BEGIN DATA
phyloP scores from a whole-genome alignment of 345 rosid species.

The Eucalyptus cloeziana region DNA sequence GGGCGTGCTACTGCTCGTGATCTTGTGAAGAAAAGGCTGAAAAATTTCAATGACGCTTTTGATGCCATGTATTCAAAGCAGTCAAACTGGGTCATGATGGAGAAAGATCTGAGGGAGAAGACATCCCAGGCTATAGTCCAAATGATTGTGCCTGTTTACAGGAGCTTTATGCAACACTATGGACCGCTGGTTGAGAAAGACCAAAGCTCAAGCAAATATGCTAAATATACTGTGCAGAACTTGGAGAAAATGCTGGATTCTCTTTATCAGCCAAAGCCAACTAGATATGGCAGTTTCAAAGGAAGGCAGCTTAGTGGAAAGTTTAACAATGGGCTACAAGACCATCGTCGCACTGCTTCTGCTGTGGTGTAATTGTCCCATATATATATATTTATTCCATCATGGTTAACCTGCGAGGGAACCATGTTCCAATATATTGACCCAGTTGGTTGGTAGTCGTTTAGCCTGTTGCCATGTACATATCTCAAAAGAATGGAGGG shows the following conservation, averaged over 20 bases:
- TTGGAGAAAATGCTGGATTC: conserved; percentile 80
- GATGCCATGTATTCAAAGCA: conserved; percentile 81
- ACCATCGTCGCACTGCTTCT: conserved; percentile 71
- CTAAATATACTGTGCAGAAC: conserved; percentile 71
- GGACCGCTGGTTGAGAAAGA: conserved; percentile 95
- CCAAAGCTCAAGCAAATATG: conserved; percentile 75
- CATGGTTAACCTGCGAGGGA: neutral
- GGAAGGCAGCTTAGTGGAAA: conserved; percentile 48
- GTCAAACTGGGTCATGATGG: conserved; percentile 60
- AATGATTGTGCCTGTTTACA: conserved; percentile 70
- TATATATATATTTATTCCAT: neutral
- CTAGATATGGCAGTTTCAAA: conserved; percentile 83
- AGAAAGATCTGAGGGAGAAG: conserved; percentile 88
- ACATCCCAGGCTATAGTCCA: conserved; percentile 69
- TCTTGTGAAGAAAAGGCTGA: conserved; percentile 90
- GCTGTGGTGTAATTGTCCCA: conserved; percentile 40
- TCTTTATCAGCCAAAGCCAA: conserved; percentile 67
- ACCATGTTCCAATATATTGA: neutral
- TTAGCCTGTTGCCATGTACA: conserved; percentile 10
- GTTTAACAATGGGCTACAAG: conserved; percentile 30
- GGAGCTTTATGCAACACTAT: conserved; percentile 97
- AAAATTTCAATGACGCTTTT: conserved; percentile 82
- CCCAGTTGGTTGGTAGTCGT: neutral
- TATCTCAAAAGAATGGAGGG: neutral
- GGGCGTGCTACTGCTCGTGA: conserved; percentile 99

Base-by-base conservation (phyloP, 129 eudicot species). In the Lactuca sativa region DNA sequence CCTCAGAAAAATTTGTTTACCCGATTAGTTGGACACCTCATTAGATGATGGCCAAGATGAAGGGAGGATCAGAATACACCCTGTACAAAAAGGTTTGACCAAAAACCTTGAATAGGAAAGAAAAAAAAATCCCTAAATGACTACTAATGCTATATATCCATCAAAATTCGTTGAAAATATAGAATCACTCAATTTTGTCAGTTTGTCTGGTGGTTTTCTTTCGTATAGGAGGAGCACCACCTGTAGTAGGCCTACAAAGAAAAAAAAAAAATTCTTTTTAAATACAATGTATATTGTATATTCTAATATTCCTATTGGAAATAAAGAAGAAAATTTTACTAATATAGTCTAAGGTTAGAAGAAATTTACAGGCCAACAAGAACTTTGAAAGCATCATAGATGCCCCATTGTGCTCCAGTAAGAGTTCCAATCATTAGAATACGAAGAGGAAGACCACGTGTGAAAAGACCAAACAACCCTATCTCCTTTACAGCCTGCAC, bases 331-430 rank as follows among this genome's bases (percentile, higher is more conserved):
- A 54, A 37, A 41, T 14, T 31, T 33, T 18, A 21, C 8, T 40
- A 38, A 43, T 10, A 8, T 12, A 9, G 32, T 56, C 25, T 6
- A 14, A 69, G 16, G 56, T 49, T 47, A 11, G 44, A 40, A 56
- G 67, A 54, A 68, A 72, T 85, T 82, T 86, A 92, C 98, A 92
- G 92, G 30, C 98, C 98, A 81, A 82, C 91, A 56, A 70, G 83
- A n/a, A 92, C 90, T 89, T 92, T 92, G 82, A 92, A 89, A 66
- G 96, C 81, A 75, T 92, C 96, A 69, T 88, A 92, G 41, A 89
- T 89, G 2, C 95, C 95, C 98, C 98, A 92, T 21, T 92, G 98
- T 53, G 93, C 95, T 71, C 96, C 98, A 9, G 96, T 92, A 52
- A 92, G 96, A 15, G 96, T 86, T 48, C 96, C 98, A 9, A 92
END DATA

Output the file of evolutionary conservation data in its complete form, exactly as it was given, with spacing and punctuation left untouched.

phyloP scores from a whole-genome alignment of 345 rosid species.

The Eucalyptus cloeziana region DNA sequence GGGCGTGCTACTGCTCGTGATCTTGTGAAGAAAAGGCTGAAAAATTTCAATGACGCTTTTGATGCCATGTATTCAAAGCAGTCAAACTGGGTCATGATGGAGAAAGATCTGAGGGAGAAGACATCCCAGGCTATAGTCCAAATGATTGTGCCTGTTTACAGGAGCTTTATGCAACACTATGGACCGCTGGTTGAGAAAGACCAAAGCTCAAGCAAATATGCTAAATATACTGTGCAGAACTTGGAGAAAATGCTGGATTCTCTTTATCAGCCAAAGCCAACTAGATATGGCAGTTTCAAAGGAAGGCAGCTTAGTGGAAAGTTTAACAATGGGCTACAAGACCATCGTCGCACTGCTTCTGCTGTGGTGTAATTGTCCCATATATATATATTTATTCCATCATGGTTAACCTGCGAGGGAACCATGTTCCAATATATTGACCCAGTTGGTTGGTAGTCGTTTAGCCTGTTGCCATGTACATATCTCAAAAGAATGGAGGG shows the following conservation, averaged over 20 bases:
- TTGGAGAAAATGCTGGATTC: conserved; percentile 80
- GATGCCATGTATTCAAAGCA: conserved; percentile 81
- ACCATCGTCGCACTGCTTCT: conserved; percentile 71
- CTAAATATACTGTGCAGAAC: conserved; percentile 71
- GGACCGCTGGTTGAGAAAGA: conserved; percentile 95
- CCAAAGCTCAAGCAAATATG: conserved; percentile 75
- CATGGTTAACCTGCGAGGGA: neutral
- GGAAGGCAGCTTAGTGGAAA: conserved; percentile 48
- GTCAAACTGGGTCATGATGG: conserved; percentile 60
- AATGATTGTGCCTGTTTACA: conserved; percentile 70
- TATATATATATTTATTCCAT: neutral
- CTAGATATGGCAGTTTCAAA: conserved; percentile 83
- AGAAAGATCTGAGGGAGAAG: conserved; percentile 88
- ACATCCCAGGCTATAGTCCA: conserved; percentile 69
- TCTTGTGAAGAAAAGGCTGA: conserved; percentile 90
- GCTGTGGTGTAATTGTCCCA: conserved; percentile 40
- TCTTTATCAGCCAAAGCCAA: conserved; percentile 67
- ACCATGTTCCAATATATTGA: neutral
- TTAGCCTGTTGCCATGTACA: conserved; percentile 10
- GTTTAACAATGGGCTACAAG: conserved; percentile 30
- GGAGCTTTATGCAACACTAT: conserved; percentile 97
- AAAATTTCAATGACGCTTTT: conserved; percentile 82
- CCCAGTTGGTTGGTAGTCGT: neutral
- TATCTCAAAAGAATGGAGGG: neutral
- GGGCGTGCTACTGCTCGTGA: conserved; percentile 99

Base-by-base conservation (phyloP, 129 eudicot species). In the Lactuca sativa region DNA sequence CCTCAGAAAAATTTGTTTACCCGATTAGTTGGACACCTCATTAGATGATGGCCAAGATGAAGGGAGGATCAGAATACACCCTGTACAAAAAGGTTTGACCAAAAACCTTGAATAGGAAAGAAAAAAAAATCCCTAAATGACTACTAATGCTATATATCCATCAAAATTCGTTGAAAATATAGAATCACTCAATTTTGTCAGTTTGTCTGGTGGTTTTCTTTCGTATAGGAGGAGCACCACCTGTAGTAGGCCTACAAAGAAAAAAAAAAAATTCTTTTTAAATACAATGTATATTGTATATTCTAATATTCCTATTGGAAATAAAGAAGAAAATTTTACTAATATAGTCTAAGGTTAGAAGAAATTTACAGGCCAACAAGAACTTTGAAAGCATCATAGATGCCCCATTGTGCTCCAGTAAGAGTTCCAATCATTAGAATACGAAGAGGAAGACCACGTGTGAAAAGACCAAACAACCCTATCTCCTTTACAGCCTGCAC, bases 331-430 rank as follows among this genome's bases (percentile, higher is more conserved):
- A 54, A 37, A 41, T 14, T 31, T 33, T 18, A 21, C 8, T 40
- A 38, A 43, T 10, A 8, T 12, A 9, G 32, T 56, C 25, T 6
- A 14, A 69, G 16, G 56, T 49, T 47, A 11, G 44, A 40, A 56
- G 67, A 54, A 68, A 72, T 85, T 82, T 86, A 92, C 98, A 92
- G 92, G 30, C 98, C 98, A 81, A 82, C 91, A 56, A 70, G 83
- A n/a, A 92, C 90, T 89, T 92, T 92, G 82, A 92, A 89, A 66
- G 96, C 81, A 75, T 92, C 96, A 69, T 88, A 92, G 41, A 89
- T 89, G 2, C 95, C 95, C 98, C 98, A 92, T 21, T 92, G 98
- T 53, G 93, C 95, T 71, C 96, C 98, A 9, G 96, T 92, A 52
- A 92, G 96, A 15, G 96, T 86, T 48, C 96, C 98, A 9, A 92